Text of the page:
Officials ponder bridge for bikes, pedestrians in Lake Oswego
Clackamas County officials are supporting a proposed $306,000 study that would evaluate the feasibility of a bike and pedestrian bridge that would cross the Willamette River from the east end of Lake Oswego to the Oak Grove neighborhood just south of Milwaukie.
"It's an exciting project, long desired by the community," says Lake Oswego City Councilor Jeff Gudman, "and it's probably the most significant active transportation project in the Metro region."
As discussed so far, the bridge, the bridge would differ from the French Prairie Bridge proposed for Wilsonville, because that one includes capacity to accept emergency response vehicles needing to bypass the choke point of the Boone Bridge, although there is discussion that the feasibility study will include this element.
County planners say the Lake Oswego project would connect two high-density residential areas on either side of the river and would expand access to transit — the Oak Grove end of the bridge would likely be within two miles of the Park Avenue station on the MAX Orange line.
County Commissioner Paul Savas estimates that there are about 70,000 people on both sides of the river who would benefit from the bridge.
"If you can take 10 miles off a trip to get across the river, that's a worthy investment," Savas said. "It just seems a natural fit."
The feasability study was one of two projects under consideration at a Feb 14 meeting of the Metro Subcommittee of the Clackamas County Coordinating Committee (C4).
The bridge idea dates back years, Savas said. Lake Oswego and Oak Grove sit roughly in the middle of a 10-mile stretch of the Willamette River between Sellwood and Oregon City in which there are no bridges or crossings, save for a 108-year-old railroad bridge that is off-limits to the public.
According to county staff, it was originally hoped that the railroad bridge could be modified for bike and pedestrian traffic. But a 2009 study led by Metro concluded that Union Pacific, the bridge's owner, would not support the idea.
That left only one other option: build a new bridge. The idea has simmered on the back burner since then, but it began to regain momentum in 2014 when it was added to both the Lake Oswego and Clackamas County transportation system plans (TSP).
Public feedback has been supportive. Savas says he remembers discussions about a bridge during the development of the regional Trolley Trail on the east side of the river. And during an online TSP Open House in 2013, the county received 66 comments about the project, nearly all of which called for it to be listed as Tier 1, the highest priority.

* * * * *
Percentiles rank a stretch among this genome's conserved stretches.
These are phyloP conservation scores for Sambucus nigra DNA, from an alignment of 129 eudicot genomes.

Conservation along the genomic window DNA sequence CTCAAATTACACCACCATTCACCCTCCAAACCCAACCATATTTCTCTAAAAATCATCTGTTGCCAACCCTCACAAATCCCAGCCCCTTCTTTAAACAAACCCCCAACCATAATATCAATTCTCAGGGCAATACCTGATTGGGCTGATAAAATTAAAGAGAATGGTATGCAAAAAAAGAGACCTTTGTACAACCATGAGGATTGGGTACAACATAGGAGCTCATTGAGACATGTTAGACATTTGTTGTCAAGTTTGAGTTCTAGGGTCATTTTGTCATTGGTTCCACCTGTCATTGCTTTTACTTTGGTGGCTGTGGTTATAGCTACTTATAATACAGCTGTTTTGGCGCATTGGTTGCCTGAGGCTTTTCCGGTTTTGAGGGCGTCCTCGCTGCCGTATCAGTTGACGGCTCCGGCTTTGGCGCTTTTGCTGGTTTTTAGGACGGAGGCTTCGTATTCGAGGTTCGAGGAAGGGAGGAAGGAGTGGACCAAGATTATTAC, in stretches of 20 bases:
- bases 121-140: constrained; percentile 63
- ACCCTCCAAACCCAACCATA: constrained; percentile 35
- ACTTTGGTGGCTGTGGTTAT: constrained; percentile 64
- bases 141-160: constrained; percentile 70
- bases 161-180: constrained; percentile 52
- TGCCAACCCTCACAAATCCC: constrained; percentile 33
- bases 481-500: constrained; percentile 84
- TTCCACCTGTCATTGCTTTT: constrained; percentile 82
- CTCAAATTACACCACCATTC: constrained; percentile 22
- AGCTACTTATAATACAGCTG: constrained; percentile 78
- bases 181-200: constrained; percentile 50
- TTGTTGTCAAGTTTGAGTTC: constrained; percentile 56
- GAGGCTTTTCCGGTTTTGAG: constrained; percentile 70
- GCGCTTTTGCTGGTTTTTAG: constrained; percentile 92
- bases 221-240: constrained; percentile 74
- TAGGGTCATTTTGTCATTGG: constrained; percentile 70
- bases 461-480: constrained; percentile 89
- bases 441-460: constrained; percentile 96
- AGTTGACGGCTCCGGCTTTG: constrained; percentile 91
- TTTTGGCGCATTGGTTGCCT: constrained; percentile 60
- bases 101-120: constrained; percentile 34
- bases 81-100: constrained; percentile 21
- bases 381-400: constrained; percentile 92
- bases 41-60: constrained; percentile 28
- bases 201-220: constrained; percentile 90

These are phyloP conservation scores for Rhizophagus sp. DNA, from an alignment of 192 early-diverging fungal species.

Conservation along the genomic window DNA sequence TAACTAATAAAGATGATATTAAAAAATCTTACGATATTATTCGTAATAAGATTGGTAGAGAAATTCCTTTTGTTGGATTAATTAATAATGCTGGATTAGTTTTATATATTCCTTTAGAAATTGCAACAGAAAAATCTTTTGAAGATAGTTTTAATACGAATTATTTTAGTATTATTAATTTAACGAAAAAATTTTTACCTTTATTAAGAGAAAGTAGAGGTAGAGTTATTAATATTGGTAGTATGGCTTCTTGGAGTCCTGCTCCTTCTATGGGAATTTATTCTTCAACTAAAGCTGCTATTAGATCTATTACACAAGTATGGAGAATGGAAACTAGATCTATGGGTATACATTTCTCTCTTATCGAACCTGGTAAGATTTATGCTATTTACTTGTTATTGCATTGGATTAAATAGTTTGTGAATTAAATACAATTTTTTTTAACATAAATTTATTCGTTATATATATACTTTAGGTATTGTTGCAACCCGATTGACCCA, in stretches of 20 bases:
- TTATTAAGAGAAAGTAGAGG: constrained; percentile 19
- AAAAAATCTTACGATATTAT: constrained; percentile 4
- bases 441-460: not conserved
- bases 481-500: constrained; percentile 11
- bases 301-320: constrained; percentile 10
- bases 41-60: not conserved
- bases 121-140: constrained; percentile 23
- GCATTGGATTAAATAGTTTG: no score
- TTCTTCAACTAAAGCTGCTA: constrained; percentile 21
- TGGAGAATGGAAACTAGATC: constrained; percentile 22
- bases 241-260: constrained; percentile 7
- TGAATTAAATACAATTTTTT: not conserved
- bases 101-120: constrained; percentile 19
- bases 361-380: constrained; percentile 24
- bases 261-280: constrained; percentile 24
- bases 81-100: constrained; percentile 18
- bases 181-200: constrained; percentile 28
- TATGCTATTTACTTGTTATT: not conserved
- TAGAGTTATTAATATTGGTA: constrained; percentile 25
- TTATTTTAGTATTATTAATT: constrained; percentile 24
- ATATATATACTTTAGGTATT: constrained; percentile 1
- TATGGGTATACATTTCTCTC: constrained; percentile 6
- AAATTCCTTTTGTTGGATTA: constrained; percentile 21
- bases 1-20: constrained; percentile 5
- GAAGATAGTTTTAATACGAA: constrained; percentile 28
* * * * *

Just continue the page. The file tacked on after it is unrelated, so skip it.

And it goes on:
The study will be forwarded to Metro's Joint Policy Advisory Committee on Transportation (JPACT). If JPACT and Metro also sign off, Clackamas County staff would then hire a consultant and begin the study.
County staff said they hoped to be able to begin the study in the fall of this year, and that the process would likely take 6-9 months.
The study would evaluate the overall feasibility of the project and identify possible sources of funding, which would likely include the North Clackamas Parks & Recreation District, local governments, a regional bond measure and possibly federal funds through Metro or ODOT.
Of the study's proposed $306,000 budget, $40,000 would be devoted to outreach efforts to keep residents informed and collect public feedback.
"It'll get into the mechanics," Savas says. "The landing, where it goes, what it connects to, some level of politics, public acceptance, and also what will it cost?"
According to county planners, the largest task for the study would be to identify and evaluate a set of possible alignments for the bridge, looking at an area between Milwaukie and Marylhurst University. A preferred alignment would not be chosen until the end of the environmental review process — if the project were to advance to that stage.
Savas said he did raise the possibility at the C4 subcommittee meeting of the bridge being used for emergency vehicles, and county staff say the study will look into the idea.
"Let's just say there's a landslide on (Highway) 43 or something like that," Savas says. "We'd want to have the ability to cross."
County planners' preliminary figures estimate that a bike/pedestrian-only bridge would cost roughly $21.5 million to build. For comparison, Savas said the planned expansion of the I-205 bridge in Oregon City is expected to cost around $250 million.